Government to fast track privacy laws in response to Medibank data breach….policy on the run?

October 26, 2022 |

Governments of both persuasion have avoided privacy law reform for over 20 years.  A Coalition Government made the most minimal changes to the Privacy Act in 2001 to cover the private sector. The ALP Government made relatively few amendments in 2012 in response to the mammoth and comprehensive Australian Law Reform Commission Report on privacy handed down in 2008. For the last 6 years the previous Coalition Government sat on another Australian Law Reform Commission Report and then instituted an internal Attorney General’s review of the Privacy Act.

Medibank provided an update yesterday about the cyber attack in October.  The data exfiltrated is more extensive than previously known.  It now includes Medibank customer data of both current and previous customers. The statement provides:

There has been a further development in Medibank’s cybercrime event, which is subject to a criminal investigation by the Australia Federal Police (AFP).

It has become clear that the criminal has taken data that now includes Medibank customer data, in addition to that of ahm and international student customers.

This is a distressing development and Medibank unreservedly apologises to our customers.

Here is what we can update

We have received a series of additional files from the criminal. We have been able to determine that this includes:

    • A copy of the file received last week containing 100 ahm policy records – including personal and health claims data
    • A file of a further 1,000 ahm policy records – including personal and health claims data
    • Files which contain some Medibank and additional ahm and international student customer data

Given the complexity of what we have received, it is too soon to determine the full extent of the customer data that has been stolen. We will continue to analyse what we have received to understand the total number of customers impacted, and specifically which information has been stolen.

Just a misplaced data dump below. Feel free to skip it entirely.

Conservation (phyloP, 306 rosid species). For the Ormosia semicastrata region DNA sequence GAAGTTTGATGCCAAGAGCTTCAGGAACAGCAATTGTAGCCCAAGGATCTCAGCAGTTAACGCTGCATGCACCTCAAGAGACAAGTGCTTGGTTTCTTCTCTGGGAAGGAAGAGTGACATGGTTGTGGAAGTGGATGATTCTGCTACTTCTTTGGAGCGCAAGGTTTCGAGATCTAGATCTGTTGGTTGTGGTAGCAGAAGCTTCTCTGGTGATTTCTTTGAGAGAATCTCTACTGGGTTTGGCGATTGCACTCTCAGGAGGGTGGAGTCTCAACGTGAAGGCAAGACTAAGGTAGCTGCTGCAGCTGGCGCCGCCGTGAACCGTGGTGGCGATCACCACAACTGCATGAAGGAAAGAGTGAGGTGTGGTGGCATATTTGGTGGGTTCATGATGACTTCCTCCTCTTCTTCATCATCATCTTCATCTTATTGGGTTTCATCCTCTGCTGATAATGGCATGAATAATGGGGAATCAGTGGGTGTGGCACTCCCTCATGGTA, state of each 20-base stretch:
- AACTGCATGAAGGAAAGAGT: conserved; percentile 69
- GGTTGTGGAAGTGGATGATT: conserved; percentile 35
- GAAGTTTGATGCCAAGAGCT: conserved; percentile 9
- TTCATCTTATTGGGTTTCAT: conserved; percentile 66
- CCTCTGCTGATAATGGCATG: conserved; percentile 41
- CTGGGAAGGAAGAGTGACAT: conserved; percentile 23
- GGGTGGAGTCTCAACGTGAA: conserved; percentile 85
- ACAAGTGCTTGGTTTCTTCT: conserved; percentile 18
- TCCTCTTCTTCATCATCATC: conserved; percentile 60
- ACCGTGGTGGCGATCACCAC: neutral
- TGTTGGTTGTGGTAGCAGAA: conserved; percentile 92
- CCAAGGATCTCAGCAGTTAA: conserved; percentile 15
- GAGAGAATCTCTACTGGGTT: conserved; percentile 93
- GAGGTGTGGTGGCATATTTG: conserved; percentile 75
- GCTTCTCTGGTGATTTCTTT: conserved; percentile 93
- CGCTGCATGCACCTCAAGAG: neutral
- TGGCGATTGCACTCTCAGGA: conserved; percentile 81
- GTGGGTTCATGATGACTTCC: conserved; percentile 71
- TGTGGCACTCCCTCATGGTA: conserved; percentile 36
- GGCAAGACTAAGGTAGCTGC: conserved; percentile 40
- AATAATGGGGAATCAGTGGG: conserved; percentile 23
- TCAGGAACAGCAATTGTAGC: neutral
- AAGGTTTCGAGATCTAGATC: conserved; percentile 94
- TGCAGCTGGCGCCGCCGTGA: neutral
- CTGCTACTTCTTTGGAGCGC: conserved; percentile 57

We have taken the step of making this announcement as we believe it is important to notify our customers of this development.

As we continue to investigate the scale of this cybercrime, we expect the number of affected customers to grow as this unfolds.

What we are doing now

Medibank is assisting the AFP in its ongoing investigation.

Today we will announce a comprehensive customer support package, which will include:

    • 24/7 mental health and wellbeing support
    • Support for customers who are in uniquely vulnerable positions
    • Access to specialist identity protection advice with IDCARE for all customers

Given the distress this crime is causing our customers we will also defer premium increases for Medibank and ahm customers until 16 January 2023.

Last week, we began directly contacting affected customers to provide support and guidance on what to do next. As a result of today’s update, we will begin contacting current and former customers to recommend steps they could take. We will also begin contacting customers whose data we now know has been compromised.